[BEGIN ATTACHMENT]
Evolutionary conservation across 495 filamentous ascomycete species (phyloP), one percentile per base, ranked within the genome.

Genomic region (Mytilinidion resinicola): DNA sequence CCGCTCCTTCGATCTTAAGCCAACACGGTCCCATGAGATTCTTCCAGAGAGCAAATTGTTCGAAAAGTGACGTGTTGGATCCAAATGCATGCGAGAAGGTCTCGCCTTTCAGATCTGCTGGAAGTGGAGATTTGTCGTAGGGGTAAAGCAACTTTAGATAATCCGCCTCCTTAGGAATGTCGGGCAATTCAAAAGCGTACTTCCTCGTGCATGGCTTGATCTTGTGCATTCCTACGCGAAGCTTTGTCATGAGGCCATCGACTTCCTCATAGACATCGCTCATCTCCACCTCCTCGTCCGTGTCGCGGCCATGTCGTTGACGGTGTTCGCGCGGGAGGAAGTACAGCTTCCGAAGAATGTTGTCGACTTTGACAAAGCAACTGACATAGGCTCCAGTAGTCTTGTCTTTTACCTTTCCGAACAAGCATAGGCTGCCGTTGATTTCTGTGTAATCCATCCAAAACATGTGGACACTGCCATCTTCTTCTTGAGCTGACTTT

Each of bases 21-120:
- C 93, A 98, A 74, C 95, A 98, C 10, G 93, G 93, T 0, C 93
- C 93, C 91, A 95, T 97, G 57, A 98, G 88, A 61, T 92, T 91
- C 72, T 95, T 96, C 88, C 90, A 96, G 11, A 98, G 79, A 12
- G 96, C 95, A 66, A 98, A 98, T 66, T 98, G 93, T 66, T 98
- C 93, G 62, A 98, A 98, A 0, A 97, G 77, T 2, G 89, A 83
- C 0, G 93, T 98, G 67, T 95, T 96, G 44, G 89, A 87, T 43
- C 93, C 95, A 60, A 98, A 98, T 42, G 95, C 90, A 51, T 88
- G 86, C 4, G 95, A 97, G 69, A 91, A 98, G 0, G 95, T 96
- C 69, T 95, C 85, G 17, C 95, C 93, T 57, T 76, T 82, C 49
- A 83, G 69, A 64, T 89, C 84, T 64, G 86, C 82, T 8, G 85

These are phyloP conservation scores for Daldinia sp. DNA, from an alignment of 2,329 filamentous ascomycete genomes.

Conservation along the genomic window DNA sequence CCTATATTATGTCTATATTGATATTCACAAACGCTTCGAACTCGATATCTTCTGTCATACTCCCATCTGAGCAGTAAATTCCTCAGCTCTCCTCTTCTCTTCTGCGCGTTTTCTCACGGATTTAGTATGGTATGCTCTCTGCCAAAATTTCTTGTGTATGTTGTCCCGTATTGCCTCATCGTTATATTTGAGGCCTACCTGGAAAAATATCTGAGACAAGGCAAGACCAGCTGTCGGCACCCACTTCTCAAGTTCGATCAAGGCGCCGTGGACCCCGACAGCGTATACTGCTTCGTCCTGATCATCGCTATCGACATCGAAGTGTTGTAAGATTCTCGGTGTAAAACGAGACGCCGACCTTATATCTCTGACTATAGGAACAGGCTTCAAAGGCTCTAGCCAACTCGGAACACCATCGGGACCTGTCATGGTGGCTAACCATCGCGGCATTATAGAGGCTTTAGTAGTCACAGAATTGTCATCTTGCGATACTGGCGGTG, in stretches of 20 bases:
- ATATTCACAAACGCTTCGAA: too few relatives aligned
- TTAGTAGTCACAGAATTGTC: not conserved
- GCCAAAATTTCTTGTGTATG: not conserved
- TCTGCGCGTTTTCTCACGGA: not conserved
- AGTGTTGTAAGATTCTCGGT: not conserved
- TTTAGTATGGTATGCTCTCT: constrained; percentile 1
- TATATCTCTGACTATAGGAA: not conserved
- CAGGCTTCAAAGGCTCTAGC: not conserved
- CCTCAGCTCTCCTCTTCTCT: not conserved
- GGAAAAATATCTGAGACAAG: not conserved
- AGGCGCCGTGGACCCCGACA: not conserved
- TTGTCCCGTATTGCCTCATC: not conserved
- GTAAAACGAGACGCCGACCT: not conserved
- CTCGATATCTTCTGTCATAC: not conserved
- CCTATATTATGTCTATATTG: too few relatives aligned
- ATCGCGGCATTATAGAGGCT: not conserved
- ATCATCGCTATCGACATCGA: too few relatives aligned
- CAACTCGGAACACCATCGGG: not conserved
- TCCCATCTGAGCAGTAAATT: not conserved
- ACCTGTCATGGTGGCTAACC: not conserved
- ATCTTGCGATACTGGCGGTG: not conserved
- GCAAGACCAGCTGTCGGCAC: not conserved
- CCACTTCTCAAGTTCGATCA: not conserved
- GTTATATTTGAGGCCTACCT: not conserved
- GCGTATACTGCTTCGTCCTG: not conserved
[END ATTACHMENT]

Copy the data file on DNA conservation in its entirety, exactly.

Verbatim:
Evolutionary conservation across 495 filamentous ascomycete species (phyloP), one percentile per base, ranked within the genome.

Genomic region (Mytilinidion resinicola): DNA sequence CCGCTCCTTCGATCTTAAGCCAACACGGTCCCATGAGATTCTTCCAGAGAGCAAATTGTTCGAAAAGTGACGTGTTGGATCCAAATGCATGCGAGAAGGTCTCGCCTTTCAGATCTGCTGGAAGTGGAGATTTGTCGTAGGGGTAAAGCAACTTTAGATAATCCGCCTCCTTAGGAATGTCGGGCAATTCAAAAGCGTACTTCCTCGTGCATGGCTTGATCTTGTGCATTCCTACGCGAAGCTTTGTCATGAGGCCATCGACTTCCTCATAGACATCGCTCATCTCCACCTCCTCGTCCGTGTCGCGGCCATGTCGTTGACGGTGTTCGCGCGGGAGGAAGTACAGCTTCCGAAGAATGTTGTCGACTTTGACAAAGCAACTGACATAGGCTCCAGTAGTCTTGTCTTTTACCTTTCCGAACAAGCATAGGCTGCCGTTGATTTCTGTGTAATCCATCCAAAACATGTGGACACTGCCATCTTCTTCTTGAGCTGACTTT

Each of bases 21-120:
- C 93, A 98, A 74, C 95, A 98, C 10, G 93, G 93, T 0, C 93
- C 93, C 91, A 95, T 97, G 57, A 98, G 88, A 61, T 92, T 91
- C 72, T 95, T 96, C 88, C 90, A 96, G 11, A 98, G 79, A 12
- G 96, C 95, A 66, A 98, A 98, T 66, T 98, G 93, T 66, T 98
- C 93, G 62, A 98, A 98, A 0, A 97, G 77, T 2, G 89, A 83
- C 0, G 93, T 98, G 67, T 95, T 96, G 44, G 89, A 87, T 43
- C 93, C 95, A 60, A 98, A 98, T 42, G 95, C 90, A 51, T 88
- G 86, C 4, G 95, A 97, G 69, A 91, A 98, G 0, G 95, T 96
- C 69, T 95, C 85, G 17, C 95, C 93, T 57, T 76, T 82, C 49
- A 83, G 69, A 64, T 89, C 84, T 64, G 86, C 82, T 8, G 85

These are phyloP conservation scores for Daldinia sp. DNA, from an alignment of 2,329 filamentous ascomycete genomes.

Conservation along the genomic window DNA sequence CCTATATTATGTCTATATTGATATTCACAAACGCTTCGAACTCGATATCTTCTGTCATACTCCCATCTGAGCAGTAAATTCCTCAGCTCTCCTCTTCTCTTCTGCGCGTTTTCTCACGGATTTAGTATGGTATGCTCTCTGCCAAAATTTCTTGTGTATGTTGTCCCGTATTGCCTCATCGTTATATTTGAGGCCTACCTGGAAAAATATCTGAGACAAGGCAAGACCAGCTGTCGGCACCCACTTCTCAAGTTCGATCAAGGCGCCGTGGACCCCGACAGCGTATACTGCTTCGTCCTGATCATCGCTATCGACATCGAAGTGTTGTAAGATTCTCGGTGTAAAACGAGACGCCGACCTTATATCTCTGACTATAGGAACAGGCTTCAAAGGCTCTAGCCAACTCGGAACACCATCGGGACCTGTCATGGTGGCTAACCATCGCGGCATTATAGAGGCTTTAGTAGTCACAGAATTGTCATCTTGCGATACTGGCGGTG, in stretches of 20 bases:
- ATATTCACAAACGCTTCGAA: too few relatives aligned
- TTAGTAGTCACAGAATTGTC: not conserved
- GCCAAAATTTCTTGTGTATG: not conserved
- TCTGCGCGTTTTCTCACGGA: not conserved
- AGTGTTGTAAGATTCTCGGT: not conserved
- TTTAGTATGGTATGCTCTCT: constrained; percentile 1
- TATATCTCTGACTATAGGAA: not conserved
- CAGGCTTCAAAGGCTCTAGC: not conserved
- CCTCAGCTCTCCTCTTCTCT: not conserved
- GGAAAAATATCTGAGACAAG: not conserved
- AGGCGCCGTGGACCCCGACA: not conserved
- TTGTCCCGTATTGCCTCATC: not conserved
- GTAAAACGAGACGCCGACCT: not conserved
- CTCGATATCTTCTGTCATAC: not conserved
- CCTATATTATGTCTATATTG: too few relatives aligned
- ATCGCGGCATTATAGAGGCT: not conserved
- ATCATCGCTATCGACATCGA: too few relatives aligned
- CAACTCGGAACACCATCGGG: not conserved
- TCCCATCTGAGCAGTAAATT: not conserved
- ACCTGTCATGGTGGCTAACC: not conserved
- ATCTTGCGATACTGGCGGTG: not conserved
- GCAAGACCAGCTGTCGGCAC: not conserved
- CCACTTCTCAAGTTCGATCA: not conserved
- GTTATATTTGAGGCCTACCT: not conserved
- GCGTATACTGCTTCGTCCTG: not conserved